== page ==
FOR MORE than a month, Secretary of State John F. Kerry has been pressing the regime of Vladimir Putin to accept what, for Moscow, would be a sweetheart deal on Syria. The United States would grant Russia's long-standing request to carry out joint operations against Syrian rebels deemed to be terrorists, in exchange for another Kremlin promise to restrain bombing by the regime of Bashar al-Assad in some parts of the country. This cave-in to Mr. Putin would be so sweeping that some senior Obama administration officials have not concealed their doubts: In an interview with The Post's David Ignatius, Director of National Intelligence James R. Clapper Jr. questioned whether Russia could be expected to deliver on any promise it made in Syria.
Sure enough, it turns out that Mr. Putin had other ambitions. Rather than settle for the partial victory offered by Mr. Kerry, Russia has joined with the Assad regime in a new campaign to drive all anti-regime forces out of Aleppo, the country's largest city — a feat that would essentially win the war. Last week, Moscow unilaterally declared that it was creating four evacuation corridors out of rebel-held districts and invited the 300,000 civilians and armed combatants in them to evacuate. Anyone who remained, the Russians suggested, would be mercilessly targeted. That assault is already underway: Having cut off the last road into the rebel-held area nearly three weeks ago, regime forces have been systematically bombing its remaining hospitals and other medical facilities.
As even State Department spokesmen were obliged to acknowledge, the Russian operation, which the Kremlin cynically described as a humanitarian mission, was little more than a preemptory demand for the opposition's unconditional surrender that ignored the ongoing U.N.-sponsored political process and violated a Security Council resolution. For their part, the rebels responded with a major offensive to break the Aleppo siege. On Monday, the deadline set by U.N. Resolution 2254 for an agreement on a political transition in Syria, some of the heaviest fighting of the year was underway.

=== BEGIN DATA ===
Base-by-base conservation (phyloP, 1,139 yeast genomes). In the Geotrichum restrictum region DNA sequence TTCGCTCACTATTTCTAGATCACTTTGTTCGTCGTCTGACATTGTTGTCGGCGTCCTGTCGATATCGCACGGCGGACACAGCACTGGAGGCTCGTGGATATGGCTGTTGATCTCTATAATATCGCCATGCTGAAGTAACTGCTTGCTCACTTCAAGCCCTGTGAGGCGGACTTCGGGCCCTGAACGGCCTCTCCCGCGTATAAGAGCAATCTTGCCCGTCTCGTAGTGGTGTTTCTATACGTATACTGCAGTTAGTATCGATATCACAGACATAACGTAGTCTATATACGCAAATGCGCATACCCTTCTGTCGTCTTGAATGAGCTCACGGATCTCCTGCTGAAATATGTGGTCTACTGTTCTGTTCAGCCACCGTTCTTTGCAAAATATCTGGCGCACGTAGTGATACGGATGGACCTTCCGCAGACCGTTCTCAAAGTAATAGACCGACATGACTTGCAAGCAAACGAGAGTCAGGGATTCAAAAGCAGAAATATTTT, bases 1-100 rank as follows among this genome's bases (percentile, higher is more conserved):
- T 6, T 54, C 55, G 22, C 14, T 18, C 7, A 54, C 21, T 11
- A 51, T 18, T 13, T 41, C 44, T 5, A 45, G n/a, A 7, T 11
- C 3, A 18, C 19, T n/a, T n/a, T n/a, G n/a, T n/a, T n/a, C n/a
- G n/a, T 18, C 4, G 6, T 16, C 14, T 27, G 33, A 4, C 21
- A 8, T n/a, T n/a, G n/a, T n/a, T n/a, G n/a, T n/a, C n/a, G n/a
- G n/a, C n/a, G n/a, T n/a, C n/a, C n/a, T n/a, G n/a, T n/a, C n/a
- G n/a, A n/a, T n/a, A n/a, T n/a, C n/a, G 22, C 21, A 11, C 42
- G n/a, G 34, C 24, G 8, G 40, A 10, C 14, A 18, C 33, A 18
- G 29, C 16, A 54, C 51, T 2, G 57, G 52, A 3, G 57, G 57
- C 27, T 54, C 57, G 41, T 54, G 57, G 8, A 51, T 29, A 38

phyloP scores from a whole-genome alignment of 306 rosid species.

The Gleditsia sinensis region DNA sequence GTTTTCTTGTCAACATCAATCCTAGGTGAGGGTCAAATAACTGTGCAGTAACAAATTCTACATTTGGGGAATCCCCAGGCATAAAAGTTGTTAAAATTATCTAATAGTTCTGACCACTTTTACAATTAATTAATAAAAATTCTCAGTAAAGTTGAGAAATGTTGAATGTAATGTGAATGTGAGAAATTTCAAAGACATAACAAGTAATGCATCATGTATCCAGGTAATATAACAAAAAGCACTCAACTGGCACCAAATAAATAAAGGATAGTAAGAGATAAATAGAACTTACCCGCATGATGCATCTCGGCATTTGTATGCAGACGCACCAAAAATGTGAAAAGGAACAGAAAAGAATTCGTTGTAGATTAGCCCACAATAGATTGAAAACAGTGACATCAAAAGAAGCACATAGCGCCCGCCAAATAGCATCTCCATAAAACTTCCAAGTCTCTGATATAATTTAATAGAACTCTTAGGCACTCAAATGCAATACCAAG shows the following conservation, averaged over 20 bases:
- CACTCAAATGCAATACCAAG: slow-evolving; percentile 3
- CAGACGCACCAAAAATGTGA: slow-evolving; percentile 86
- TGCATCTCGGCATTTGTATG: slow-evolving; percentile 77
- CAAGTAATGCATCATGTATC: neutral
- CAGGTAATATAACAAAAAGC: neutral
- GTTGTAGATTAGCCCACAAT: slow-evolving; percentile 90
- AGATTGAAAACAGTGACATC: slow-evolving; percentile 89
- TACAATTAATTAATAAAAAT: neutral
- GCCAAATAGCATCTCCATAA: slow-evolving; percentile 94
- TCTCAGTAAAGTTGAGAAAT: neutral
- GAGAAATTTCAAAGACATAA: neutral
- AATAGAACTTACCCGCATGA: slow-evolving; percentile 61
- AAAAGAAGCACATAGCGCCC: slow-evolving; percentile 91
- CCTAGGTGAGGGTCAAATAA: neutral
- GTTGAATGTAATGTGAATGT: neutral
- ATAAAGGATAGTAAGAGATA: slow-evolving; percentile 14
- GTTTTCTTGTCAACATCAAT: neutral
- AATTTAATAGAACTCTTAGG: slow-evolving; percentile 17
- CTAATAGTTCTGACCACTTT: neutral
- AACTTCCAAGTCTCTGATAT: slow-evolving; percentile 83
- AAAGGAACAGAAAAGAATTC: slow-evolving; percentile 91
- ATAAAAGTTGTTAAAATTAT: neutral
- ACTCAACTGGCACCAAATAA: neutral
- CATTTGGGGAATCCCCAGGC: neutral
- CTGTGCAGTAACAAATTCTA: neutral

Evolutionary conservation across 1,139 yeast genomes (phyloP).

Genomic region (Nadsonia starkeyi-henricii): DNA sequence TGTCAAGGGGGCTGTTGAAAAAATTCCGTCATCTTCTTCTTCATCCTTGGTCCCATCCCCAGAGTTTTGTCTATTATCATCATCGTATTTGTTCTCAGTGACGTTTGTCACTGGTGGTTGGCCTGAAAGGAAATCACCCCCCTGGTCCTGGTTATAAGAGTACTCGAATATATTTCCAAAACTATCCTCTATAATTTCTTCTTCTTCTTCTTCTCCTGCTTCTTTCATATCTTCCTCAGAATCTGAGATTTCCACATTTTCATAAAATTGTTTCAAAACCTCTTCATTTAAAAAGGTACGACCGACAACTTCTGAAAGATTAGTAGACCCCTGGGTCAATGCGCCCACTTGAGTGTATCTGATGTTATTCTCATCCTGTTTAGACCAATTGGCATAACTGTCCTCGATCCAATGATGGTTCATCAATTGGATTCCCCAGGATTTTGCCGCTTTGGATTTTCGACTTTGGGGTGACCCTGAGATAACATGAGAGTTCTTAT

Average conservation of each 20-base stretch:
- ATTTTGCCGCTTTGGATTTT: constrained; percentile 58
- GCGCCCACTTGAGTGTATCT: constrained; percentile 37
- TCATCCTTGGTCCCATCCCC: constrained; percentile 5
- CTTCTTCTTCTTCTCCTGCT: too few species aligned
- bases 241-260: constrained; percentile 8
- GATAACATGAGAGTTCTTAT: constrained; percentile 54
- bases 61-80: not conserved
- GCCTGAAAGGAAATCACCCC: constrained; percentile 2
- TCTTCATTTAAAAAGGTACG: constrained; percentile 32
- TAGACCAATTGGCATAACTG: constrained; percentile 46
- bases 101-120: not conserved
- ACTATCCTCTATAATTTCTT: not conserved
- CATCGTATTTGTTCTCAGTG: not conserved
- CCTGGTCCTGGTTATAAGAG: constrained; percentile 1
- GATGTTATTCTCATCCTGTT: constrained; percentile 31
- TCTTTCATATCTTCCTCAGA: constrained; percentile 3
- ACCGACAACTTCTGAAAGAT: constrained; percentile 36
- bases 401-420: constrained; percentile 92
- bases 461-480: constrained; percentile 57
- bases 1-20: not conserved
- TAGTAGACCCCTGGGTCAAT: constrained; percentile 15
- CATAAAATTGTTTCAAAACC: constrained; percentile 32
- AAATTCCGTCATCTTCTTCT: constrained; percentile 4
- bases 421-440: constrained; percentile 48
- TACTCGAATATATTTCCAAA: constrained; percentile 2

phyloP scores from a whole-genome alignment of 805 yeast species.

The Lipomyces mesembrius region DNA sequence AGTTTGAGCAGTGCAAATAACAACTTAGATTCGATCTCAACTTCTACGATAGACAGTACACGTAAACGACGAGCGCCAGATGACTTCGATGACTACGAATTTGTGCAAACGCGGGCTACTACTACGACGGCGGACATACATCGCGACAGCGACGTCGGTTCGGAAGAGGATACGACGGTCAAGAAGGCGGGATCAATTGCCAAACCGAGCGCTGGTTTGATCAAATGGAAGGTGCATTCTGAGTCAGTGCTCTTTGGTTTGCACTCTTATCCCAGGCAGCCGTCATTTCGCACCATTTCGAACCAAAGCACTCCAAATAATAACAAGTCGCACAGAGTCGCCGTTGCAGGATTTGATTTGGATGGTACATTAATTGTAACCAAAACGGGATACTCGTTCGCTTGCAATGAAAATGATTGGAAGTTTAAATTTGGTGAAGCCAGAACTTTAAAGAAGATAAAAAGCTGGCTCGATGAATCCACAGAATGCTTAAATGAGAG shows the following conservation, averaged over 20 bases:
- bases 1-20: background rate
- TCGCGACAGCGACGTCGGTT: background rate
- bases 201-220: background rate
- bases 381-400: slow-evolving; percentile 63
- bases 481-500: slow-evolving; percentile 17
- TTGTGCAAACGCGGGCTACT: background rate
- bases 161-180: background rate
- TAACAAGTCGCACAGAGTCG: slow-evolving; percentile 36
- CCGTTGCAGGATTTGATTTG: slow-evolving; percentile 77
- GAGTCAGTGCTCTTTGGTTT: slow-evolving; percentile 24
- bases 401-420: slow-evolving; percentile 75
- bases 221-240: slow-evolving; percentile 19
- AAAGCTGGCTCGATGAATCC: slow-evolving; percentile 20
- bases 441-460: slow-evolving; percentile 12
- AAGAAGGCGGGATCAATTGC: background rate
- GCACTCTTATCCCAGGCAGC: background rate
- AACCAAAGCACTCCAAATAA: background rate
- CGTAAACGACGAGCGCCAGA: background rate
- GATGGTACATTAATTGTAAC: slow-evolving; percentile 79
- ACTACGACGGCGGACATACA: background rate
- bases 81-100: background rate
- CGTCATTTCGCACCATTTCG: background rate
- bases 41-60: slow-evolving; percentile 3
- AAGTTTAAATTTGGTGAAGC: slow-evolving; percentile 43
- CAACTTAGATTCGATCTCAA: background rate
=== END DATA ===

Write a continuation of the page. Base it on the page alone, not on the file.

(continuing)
Once again, the Obama administration appears to have been blindsided by Mr. Putin, just as it was when Russia dispatched its forces to Syria in September. On Friday, Mr. Kerry said he had been on the phone to Moscow seeking clarification about the Aleppo move, which he said posed the "risk, if it is a ruse, of completely breaking apart the level of cooperation." By Monday, he had no answers. "These are important days to determine whether or not Russia and the Assad regime are going to live up to the U.N.," he said, adding, "the evidence thus far is very, very troubling."
Unfortunately, Mr. Putin has no reason to respect such warnings from Mr. Kerry. Time and again, the secretary has declared that Russia must deliver or suffer consequences, such as a U.S. “Plan B” for Syria. Each time, Moscow has disregarded the jawboning — and Mr. Kerry has responded not with consequences but with new appeals for cooperation and more U.S. concessions. On Monday, he said, “We will see in the course of the next hours, few days, whether or not that dynamic” with Russia “can be changed.” But then, he spoke nearly the same words six months ago.
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